• Concluding remarks taht Health 2.0 might not be revolution but instead reformation and recognition that the shift towards patient empowerment is "unstoppable."

Sunday, April 19, 2009

HITECH Act Breach Notification Guidance: What Renders PHI Unusable, Unreadable or Indecipherable For Purposes of Breach Notification?

On April 17, 2009, the U.S. Department of Health & Human Services (HHS) issued guidance on the technology requirements to render protected health information (PHI) "unusable, unreadable or indecipherable to unauthorized individuals, as required by the Health Information Technology for Economic and Clinical Health Act (HITECH) which is a part of the American Recovery and Reinvestment Act of 2009 (ARRA).

The April 27, 2009 Federal Register (74 FR 19006),contains the official copy of the regulation, Guidance Specifying the Technologies and Methodologies That Render Protected Health Information Unusable, Unreadable, or Indecipherable to Unauthorized Individuals for Purposes of the Breach Notification Requirements Under Section 13402 of Title XIII (Health Information Technology for Economic and Clinical Health Act) of the American Recovery and Reinvestment Act of 2009; Request for Information

The guidance is effective as of April 17, 2009. However, the guidance will apply to breaches 30 days after publication of the interim final regulations.

HHS's press release on the guidance states:
The guidance issued today provides steps entities can take to secure personal health information and establishes the trigger for when entities must notify that patient data has been compromised. This guidance is related to “breach notification” regulations, which will be issued by HHS and the Federal Trade Commission respectively. The HHS regulations will apply to entities covered by the Health Insurance Portability and Accountability Act of 1996 (HIPAA) and the FTC regulation will apply to vendors of personal health records and certain others not covered by HIPAA. The Recovery Act requires that these regulations be published within 180 days of enactment.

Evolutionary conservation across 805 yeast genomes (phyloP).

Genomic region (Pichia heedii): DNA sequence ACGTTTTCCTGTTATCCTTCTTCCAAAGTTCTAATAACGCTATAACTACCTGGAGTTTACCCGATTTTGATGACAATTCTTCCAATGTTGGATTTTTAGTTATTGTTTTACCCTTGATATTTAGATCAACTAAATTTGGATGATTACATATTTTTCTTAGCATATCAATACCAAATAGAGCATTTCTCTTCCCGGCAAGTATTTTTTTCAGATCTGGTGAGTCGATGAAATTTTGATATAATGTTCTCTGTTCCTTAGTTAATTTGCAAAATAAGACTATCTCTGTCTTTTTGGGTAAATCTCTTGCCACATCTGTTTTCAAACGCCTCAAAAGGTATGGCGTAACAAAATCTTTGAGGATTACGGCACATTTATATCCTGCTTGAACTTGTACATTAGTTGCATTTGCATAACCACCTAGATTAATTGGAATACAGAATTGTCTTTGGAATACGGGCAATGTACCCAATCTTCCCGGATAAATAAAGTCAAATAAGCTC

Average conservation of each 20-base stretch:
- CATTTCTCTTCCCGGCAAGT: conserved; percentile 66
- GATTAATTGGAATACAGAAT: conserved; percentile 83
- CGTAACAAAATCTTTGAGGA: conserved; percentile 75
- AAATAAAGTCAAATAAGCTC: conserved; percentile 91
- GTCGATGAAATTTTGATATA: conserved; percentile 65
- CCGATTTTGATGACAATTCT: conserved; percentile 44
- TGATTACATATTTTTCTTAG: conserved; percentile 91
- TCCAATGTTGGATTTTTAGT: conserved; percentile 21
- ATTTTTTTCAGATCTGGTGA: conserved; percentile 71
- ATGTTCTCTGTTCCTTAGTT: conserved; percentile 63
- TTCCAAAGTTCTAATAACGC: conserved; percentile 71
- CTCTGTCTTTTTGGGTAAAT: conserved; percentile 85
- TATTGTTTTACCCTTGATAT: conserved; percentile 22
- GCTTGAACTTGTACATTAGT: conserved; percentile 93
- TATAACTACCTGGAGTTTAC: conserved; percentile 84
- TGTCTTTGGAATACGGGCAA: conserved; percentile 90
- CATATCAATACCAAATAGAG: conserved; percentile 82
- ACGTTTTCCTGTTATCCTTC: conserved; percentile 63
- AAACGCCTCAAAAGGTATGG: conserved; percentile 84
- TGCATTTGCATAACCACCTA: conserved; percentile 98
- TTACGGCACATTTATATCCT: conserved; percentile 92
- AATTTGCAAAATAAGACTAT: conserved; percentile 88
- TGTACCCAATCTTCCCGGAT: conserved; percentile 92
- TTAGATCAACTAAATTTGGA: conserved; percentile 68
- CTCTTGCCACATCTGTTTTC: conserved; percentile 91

The guidance was developed through a joint effort by the HHS Office for Civil Rights (OCR), Office of the National Coordinator for Health Information Technology (ONC), and Centers for Medicare &Medicaid Services (CMS).
The guidance also seeks public comments on the guidance as well as the breach notification provisions under FTC's new Health Breach Notification Rule and the yet to be releases HHS Breach Notification Requirements for HIPAA Covered Entities and Business Associates. Public comments must be submitted on or before May 21, 2009.

Friday, April 17, 2009

FTC Proposed Health Breach Notification Rule for PHRs and Electronic Health Information

Yesterday, April 16, 2009, the Federal Trade Commission released its proposed Health Breach Notification Rule for Vendors of Personal Health Records (PHRs) and Electronic Health Information.

The official title of the proposed rule is: 16. C.F.R. Part 318: Notice of Proposed Rulemaking and Request for Public Comments Concerning Proposed Health Breach Notification Rule, Pursuant to the American Recovery and Reinvestment Act of 2009.

The FTC is seeking written comments electronically or in paper form. The comments must be submitted by June 1, 2009 and will be placed on the public record and made accessible at the FTC website at:

The FTC's press release states:
The Federal Trade Commission today announced that it has approved a Federal Register notice seeking public comment on a proposed rule that would require entities to notify consumers when the security of their electronic health information is breached.